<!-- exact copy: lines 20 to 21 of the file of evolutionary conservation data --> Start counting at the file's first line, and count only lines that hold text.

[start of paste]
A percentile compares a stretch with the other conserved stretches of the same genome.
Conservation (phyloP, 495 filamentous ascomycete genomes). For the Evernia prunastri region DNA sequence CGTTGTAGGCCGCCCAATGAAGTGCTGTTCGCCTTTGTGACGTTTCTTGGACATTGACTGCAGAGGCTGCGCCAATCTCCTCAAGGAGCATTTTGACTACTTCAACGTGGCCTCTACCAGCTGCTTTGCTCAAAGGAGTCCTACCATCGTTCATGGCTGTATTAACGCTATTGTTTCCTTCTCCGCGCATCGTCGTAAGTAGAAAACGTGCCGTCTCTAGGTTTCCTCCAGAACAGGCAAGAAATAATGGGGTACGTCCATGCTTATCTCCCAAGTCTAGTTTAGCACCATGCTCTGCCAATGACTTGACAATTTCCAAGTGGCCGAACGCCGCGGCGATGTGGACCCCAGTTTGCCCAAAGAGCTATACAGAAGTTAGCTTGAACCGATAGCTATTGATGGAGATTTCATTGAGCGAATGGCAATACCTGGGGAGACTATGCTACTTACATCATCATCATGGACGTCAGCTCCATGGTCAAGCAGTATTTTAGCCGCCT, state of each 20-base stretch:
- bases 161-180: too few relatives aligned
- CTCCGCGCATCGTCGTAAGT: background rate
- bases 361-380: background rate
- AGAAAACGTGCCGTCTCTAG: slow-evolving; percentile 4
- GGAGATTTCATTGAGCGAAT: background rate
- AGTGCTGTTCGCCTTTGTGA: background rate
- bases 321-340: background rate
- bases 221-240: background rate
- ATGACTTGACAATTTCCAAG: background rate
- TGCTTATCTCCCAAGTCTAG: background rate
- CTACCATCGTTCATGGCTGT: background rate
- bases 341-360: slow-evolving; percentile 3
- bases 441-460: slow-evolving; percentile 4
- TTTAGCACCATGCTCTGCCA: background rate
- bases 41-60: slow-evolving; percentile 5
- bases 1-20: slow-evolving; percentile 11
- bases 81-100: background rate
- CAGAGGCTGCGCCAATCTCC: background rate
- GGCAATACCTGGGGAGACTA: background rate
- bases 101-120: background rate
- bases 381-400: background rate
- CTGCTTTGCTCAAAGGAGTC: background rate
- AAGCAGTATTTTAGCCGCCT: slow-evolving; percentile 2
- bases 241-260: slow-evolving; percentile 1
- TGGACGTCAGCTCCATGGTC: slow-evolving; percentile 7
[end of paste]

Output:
- CAGAGGCTGCGCCAATCTCC: background rate
- GGCAATACCTGGGGAGACTA: background rate